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New, Lifelike Breast Prosthesis Makes Lives Whole AgainEXP--GiftofLove


GEORGETOWN, Ky. — Terry Ferguson often wept as he watched his wife cope with the loss of a breast to cancer.

Frances Ferguson put on a brave face, as he knew she would, but inside she was changing. She was not the same happy-go-lucky woman he knew and loved before her left breast was removed to save her life in October 2000.

Little things seemed to upset her the most, like finding clothes that would look right on her imbalanced chest when she wanted to work out or dress up for a night on the town.

His weathered face still reddens when he recalls the anger and disgust that swept over him as he walked into a prosthetic shop with her in an attempt to restore some of her pride.

"It was appalling, really," said Ferguson, a Georgetown orthodontist. "The prosthetics were like cold sacks of silicone that you just plop into a hole. They were about the most depressing things you'd ever see.

"That very moment, I decided I was going to go home and reinvent the wheel."

Six months later, Terry Ferguson wept again. This time, however, the tears were prompted by joy as he saw his wife's vitality return in an instant after presenting her with a new, custom-fit prosthetic breast.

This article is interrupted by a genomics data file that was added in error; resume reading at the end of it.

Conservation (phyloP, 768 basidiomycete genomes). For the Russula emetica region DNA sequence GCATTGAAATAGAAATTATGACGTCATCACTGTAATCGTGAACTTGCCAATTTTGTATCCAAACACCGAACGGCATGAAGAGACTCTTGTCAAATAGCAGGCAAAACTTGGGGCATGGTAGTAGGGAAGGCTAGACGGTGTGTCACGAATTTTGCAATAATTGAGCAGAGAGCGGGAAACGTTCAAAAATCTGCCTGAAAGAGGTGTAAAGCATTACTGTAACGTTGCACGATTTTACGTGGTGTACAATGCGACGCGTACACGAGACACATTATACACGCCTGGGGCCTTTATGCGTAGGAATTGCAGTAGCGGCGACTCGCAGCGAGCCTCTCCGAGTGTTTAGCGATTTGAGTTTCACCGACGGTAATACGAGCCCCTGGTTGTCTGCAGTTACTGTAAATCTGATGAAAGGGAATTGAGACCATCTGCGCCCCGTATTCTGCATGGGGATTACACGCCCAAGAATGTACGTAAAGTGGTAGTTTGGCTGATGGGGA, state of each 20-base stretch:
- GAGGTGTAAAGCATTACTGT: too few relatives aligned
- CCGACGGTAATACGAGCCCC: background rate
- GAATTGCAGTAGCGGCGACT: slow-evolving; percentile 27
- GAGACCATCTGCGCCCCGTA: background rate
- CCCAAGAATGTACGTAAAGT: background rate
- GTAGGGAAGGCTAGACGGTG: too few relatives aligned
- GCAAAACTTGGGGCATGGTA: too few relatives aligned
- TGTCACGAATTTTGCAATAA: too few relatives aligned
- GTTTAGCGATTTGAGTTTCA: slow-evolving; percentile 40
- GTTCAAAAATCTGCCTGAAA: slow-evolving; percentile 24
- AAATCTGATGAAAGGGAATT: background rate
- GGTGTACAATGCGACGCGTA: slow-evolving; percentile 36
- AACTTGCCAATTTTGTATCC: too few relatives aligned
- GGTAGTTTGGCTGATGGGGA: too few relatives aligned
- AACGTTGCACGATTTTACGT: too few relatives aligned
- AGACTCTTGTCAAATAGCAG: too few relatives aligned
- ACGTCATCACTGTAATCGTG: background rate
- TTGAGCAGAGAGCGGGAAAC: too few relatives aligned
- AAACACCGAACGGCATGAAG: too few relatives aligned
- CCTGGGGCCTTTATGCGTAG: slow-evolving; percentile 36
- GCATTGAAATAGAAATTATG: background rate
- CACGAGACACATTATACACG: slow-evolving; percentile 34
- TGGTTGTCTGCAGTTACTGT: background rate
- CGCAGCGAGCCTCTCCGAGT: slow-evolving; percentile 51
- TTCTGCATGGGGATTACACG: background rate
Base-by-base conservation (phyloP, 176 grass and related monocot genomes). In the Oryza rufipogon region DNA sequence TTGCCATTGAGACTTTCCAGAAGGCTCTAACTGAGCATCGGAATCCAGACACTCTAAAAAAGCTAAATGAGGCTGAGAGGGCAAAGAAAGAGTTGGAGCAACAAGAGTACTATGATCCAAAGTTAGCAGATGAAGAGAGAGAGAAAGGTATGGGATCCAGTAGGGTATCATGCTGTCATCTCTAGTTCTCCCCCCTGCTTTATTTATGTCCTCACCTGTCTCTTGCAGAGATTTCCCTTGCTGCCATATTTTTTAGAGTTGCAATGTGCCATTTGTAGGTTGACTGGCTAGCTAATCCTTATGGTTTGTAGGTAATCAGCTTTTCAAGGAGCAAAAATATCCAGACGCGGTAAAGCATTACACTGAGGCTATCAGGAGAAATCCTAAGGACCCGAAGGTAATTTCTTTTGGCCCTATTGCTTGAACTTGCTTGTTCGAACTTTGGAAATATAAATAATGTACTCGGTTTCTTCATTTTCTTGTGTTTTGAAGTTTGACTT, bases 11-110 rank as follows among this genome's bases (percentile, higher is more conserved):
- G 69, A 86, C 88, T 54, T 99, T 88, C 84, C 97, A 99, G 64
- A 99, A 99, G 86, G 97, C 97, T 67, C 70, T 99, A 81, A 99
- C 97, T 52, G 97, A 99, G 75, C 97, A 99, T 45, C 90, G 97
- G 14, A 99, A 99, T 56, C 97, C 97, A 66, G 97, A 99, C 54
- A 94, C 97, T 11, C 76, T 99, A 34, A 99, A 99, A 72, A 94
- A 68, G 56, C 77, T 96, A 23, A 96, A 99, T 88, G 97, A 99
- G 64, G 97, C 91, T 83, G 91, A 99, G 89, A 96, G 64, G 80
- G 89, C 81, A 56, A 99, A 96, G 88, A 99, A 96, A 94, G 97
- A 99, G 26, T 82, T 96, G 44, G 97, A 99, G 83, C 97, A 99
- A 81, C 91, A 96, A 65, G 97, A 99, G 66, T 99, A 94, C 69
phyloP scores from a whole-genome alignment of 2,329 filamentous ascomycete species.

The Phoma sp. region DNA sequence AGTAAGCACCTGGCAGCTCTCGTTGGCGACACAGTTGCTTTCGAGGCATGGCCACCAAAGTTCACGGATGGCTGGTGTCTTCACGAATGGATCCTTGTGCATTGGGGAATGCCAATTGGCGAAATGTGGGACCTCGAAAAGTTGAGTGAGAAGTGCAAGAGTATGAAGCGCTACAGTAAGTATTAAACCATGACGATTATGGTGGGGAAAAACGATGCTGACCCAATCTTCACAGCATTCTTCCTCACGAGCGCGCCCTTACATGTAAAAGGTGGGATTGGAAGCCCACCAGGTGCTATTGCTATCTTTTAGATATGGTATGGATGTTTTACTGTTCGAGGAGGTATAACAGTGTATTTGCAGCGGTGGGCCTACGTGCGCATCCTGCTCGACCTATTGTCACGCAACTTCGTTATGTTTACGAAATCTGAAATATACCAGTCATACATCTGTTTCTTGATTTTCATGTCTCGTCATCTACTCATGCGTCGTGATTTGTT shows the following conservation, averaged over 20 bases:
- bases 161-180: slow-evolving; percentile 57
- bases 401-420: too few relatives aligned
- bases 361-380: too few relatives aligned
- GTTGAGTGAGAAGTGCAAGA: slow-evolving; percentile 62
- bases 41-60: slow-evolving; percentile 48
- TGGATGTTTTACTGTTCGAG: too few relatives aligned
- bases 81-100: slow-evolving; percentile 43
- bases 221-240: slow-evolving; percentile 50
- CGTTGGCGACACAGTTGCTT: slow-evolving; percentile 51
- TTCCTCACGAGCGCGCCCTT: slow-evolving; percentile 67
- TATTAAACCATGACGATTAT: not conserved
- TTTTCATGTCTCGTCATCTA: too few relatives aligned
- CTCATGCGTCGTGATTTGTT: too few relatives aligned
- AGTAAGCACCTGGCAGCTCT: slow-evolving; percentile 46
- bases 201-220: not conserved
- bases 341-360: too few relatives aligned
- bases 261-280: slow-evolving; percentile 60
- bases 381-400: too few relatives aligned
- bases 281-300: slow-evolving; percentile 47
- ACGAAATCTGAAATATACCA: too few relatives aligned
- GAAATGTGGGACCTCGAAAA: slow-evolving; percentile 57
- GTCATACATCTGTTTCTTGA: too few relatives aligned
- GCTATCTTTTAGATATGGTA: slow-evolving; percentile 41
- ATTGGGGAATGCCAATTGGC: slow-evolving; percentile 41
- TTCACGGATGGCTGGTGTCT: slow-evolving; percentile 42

"Life changed for me from the minute I put it on," said Frances Ferguson, 48. "I cried as I stood there and looked at myself in the mirror.

"It looked so real that I called my daughter to come down and see it. I was wearing a sheer bra, and when she first came into the room she couldn't tell which was which from about 10 feet away. Then we both stood there crying together."


Terry Ferguson's gift of love--now called the Radiant Image custom breast prosthesis--gave renewed hope and vigor to a woman he'd adored for nearly 20 years.

Soon, his wife was insisting that he share the gift with the other 1.4 million American women who wear breast forms.

"I never even thought about marketing it," he said. "All I wanted to do was create something that would bring my wife back to me and give her the confidence to start living her life again.

"But it wasn't more than a few days before she told me that I had the ability to change the lives of women who had been feeling like she had and make them feel whole again."

The custom prosthesis is an idea that is long overdue, said Dr. Patrick McGrath, director of the University of Kentucky's Comprehensive Breast Care Center.

"It's sort of been a neglected area for years," said McGrath, who saw the prosthesis during a presentation on the product. "It's dramatically different. The concept is so simple and makes so much sense."

The prosthesis is custom built--molded from an impression of a remaining breast if there is one--and fit to each woman's particular specifications, including size, shape and color of the remaining breast.